Phase I began with a partnership between the Foundation for Regeneration (“FFR”), Industrial Development Authority (“IDA”), and Economic Development Corporation of Kansas City (“EDCKC”) to take another look at the Blue River Valley. The key deliverable was the Phase I Discovery Report. The BRV report studies the last 100 years of history integrating perspectives of industry, community, and nature. It updates the 2017 completion status for all recommendations in the 2017 Redevelopment Opportunity Assessment and shares notable developments and the status of regional assets within the BRV footprint. The document proposed changes to the boundaries to include the surrounding neighborhoods and added depth to the concept of Ecodustrial with national comparables and applied economic theory. Finally, it offered a revised intervention roadmap going forward; citing building blocks for the next economy and pilot projects worth investing in to create generational value.
Phase II followed with a series of 10 Pilots meant to stimulate momentum using a methodology Bob has utilized called “urban acupuncture” prototyped by him and the late Jaime Lerner who authored a book of the same name. These urban acupuncture points focused at the intersection of economic development, community empowerment, and ecological health in the BRV footprint. See maps here.
You can read about the pilots here. We believe these transformational pilots will serve as catalysts to build regenerative economies in Kansas City’s Blue River Valley and beyond. That brings the total raised to date to be $875k.
Download the Blue River Valley Report
Mapping the Terrain
The Place: Historically, the Blue River Valley was once a source of abundant clean water, rich soil for farming, and a favorite playground for Kansas Citians enjoying fishing, water sports, houseboats, and restaurants. The industrial age brought great change to the river and surrounding neighborhoods; where industry (Ford, GM, Fisher Body) selected riverside sites and brought jobs and economic activity but, over time, converted the once pristine river and surrounding land into a toxic wasteland. As the industrial businesses left, so did the jobs supporting the surrounding neighborhoods. The Blue River Valley – which was once a nature lover destination and thriving industrial community – is now in serious economic decline with an uncertain future. This is ground zero for our work.
Focus: The outcomes of the ongoing dialogue of discovery and pilots inform our emergent approach to scale. We believe that by focusing on understanding the hyperlocal in Kansas City within the greater Midwest region, we can make sense of and iterate on nature based solutions and the corresponding programs that are relevant nationally. We are focused on enabling “Climate Smart Economic Development” or “Building Regenerative Economies.” As such, the Foundation for Regeneration’s portfolio focuses at the intersection of Regenerative Land Management, Circular Economy, and Financial Innovation.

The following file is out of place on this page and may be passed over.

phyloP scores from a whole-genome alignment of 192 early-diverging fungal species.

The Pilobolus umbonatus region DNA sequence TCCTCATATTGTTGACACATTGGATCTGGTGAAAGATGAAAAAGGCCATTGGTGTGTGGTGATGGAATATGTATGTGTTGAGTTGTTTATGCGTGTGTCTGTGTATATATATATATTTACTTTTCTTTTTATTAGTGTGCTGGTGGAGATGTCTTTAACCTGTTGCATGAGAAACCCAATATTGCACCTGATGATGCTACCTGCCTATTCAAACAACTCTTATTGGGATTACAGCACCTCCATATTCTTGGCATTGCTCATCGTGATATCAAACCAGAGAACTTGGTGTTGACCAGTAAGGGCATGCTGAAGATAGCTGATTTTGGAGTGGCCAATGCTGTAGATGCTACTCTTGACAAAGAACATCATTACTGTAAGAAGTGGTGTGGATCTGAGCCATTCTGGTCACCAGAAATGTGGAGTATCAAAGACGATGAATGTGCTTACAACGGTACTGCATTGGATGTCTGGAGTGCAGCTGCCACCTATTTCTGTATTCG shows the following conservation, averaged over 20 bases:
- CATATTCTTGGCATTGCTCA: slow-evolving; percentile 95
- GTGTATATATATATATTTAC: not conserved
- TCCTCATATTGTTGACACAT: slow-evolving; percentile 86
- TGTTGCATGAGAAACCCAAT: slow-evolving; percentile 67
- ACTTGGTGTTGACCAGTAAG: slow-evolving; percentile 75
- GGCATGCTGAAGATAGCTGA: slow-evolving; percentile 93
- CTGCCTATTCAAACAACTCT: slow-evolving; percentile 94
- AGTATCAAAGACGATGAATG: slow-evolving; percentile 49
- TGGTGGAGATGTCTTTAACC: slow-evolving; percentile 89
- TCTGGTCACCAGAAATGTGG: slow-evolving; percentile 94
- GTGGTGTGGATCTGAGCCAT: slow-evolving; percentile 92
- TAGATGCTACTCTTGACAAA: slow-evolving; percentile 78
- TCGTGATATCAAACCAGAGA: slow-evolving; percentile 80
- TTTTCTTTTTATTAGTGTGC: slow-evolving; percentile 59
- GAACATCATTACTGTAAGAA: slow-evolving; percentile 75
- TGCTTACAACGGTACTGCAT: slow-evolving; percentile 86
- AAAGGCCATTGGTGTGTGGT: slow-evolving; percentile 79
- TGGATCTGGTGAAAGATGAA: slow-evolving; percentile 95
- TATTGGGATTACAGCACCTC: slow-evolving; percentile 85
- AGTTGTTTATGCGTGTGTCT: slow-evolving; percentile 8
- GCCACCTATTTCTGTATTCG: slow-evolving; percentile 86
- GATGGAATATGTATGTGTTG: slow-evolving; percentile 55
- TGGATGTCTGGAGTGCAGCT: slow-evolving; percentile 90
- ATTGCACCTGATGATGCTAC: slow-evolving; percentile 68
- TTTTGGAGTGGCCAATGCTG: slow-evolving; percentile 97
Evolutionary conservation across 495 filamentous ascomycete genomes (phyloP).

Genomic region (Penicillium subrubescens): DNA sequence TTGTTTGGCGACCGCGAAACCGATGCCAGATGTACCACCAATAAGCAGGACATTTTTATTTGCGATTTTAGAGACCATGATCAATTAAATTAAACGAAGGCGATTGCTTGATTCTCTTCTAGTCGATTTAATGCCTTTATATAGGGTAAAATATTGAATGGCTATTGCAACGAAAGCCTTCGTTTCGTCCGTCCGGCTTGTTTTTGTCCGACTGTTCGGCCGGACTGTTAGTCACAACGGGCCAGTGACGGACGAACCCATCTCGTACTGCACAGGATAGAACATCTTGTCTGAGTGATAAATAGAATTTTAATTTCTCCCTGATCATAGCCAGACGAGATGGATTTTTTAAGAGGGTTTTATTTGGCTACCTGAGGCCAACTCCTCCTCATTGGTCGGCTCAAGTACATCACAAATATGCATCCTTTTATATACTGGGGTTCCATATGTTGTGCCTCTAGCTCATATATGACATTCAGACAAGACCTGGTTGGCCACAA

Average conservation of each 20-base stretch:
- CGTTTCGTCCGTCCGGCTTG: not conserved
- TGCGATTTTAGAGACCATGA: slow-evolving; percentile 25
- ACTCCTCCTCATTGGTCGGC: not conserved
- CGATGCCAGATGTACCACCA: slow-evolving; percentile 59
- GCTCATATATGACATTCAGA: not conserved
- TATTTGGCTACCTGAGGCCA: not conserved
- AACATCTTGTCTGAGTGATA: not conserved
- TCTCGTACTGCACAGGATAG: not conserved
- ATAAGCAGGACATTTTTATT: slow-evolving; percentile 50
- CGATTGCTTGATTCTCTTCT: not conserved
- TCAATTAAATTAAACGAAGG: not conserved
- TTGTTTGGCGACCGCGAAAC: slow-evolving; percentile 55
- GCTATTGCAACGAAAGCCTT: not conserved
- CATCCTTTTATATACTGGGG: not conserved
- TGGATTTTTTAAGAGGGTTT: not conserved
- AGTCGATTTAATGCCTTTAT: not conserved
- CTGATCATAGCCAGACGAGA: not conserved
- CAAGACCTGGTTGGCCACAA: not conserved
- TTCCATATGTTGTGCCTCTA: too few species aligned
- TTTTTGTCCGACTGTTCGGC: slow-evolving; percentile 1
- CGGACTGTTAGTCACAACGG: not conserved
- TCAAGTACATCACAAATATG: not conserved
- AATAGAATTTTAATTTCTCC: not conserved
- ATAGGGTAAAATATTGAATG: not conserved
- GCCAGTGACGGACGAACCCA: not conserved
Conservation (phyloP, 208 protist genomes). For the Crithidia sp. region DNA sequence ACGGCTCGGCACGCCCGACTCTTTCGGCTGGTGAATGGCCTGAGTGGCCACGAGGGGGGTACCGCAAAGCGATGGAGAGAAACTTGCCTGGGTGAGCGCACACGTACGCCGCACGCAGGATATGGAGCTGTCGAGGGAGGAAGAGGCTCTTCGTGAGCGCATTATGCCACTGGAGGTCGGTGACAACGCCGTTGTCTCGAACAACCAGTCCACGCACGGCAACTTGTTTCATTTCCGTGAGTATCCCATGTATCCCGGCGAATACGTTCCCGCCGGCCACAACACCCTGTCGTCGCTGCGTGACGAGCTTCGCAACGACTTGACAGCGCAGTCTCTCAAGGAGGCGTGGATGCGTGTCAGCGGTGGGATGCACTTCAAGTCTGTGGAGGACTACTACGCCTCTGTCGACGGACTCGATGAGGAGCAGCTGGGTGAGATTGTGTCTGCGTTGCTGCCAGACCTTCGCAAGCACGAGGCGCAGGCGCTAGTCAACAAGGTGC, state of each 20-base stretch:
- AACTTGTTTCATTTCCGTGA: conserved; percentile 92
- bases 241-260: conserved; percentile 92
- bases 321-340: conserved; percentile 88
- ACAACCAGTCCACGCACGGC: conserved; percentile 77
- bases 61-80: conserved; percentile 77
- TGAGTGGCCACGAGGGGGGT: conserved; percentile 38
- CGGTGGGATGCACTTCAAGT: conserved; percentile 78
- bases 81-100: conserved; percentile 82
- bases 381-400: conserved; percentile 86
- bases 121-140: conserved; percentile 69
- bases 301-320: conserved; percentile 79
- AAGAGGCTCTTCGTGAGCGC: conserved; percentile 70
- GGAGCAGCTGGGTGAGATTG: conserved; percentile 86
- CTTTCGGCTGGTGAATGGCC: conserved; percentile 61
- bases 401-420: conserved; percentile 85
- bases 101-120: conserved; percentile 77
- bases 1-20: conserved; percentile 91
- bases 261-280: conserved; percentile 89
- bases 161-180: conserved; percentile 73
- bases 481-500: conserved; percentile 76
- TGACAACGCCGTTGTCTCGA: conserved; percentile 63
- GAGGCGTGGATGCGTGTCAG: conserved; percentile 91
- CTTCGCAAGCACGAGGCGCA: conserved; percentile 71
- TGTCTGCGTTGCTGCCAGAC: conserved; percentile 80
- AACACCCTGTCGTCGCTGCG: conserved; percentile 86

BRV Pilot Highlights (non exhaustive list):
- Microgrants: So far $2,500 1x and $12,500 2x provided to each of Eastwood Hills, Dunbar, and Noble neighborhood associations. These funds have supported school meals, urban agriculture, revenue generating venues, and basic needs like wifi, printer, security. Each neighborhood self defined what they most needed for use of funds.
- National Center for Economic Gardening (6 companies): Completed the inaugural cohort of Stage 2 Companies (more than 10 employees and USD $1 – 50 million in revenue) to participate in the National Center for Economic Gardening Program. Includes Missouri Organic, Urban Lumber Co, Habitat Architects, Ruby Jean’s Juicery, Blue Chip Waterproofing, and Clay & Bailey. There is a short presentation on deliverables for each company.
- Circular Economy Venture Studio: Agreements between Metabolic.nl and KCMO Public Works to build a Material Flows Analysis for the entire city of Kansas City, MO. See an example Metabolic’s report performed for Charlotte, North Carolina here. The material flows applied research will be combined with a venture development studio for local waste stream diversion into value added products/uses with a working group of multidisciplinary subject matter experts and business owners.
- Seed Eco-home Affordable Housing: In December 2022, OSE led a workforce development program where 17 people were paid $30-$50 to construct the world’s first production Seed Eco-Home within city limits—an affordable, rapidly built, high performance single family home. The donated funds combined with a private loan of allowed OSE to do two builds at different sizes. Expectations for sale for the first house is Summer 2023. BNIM provided feedback with support from Novo Foundation.Worth watching Dr. Marcin Jacoboski’s TED talk.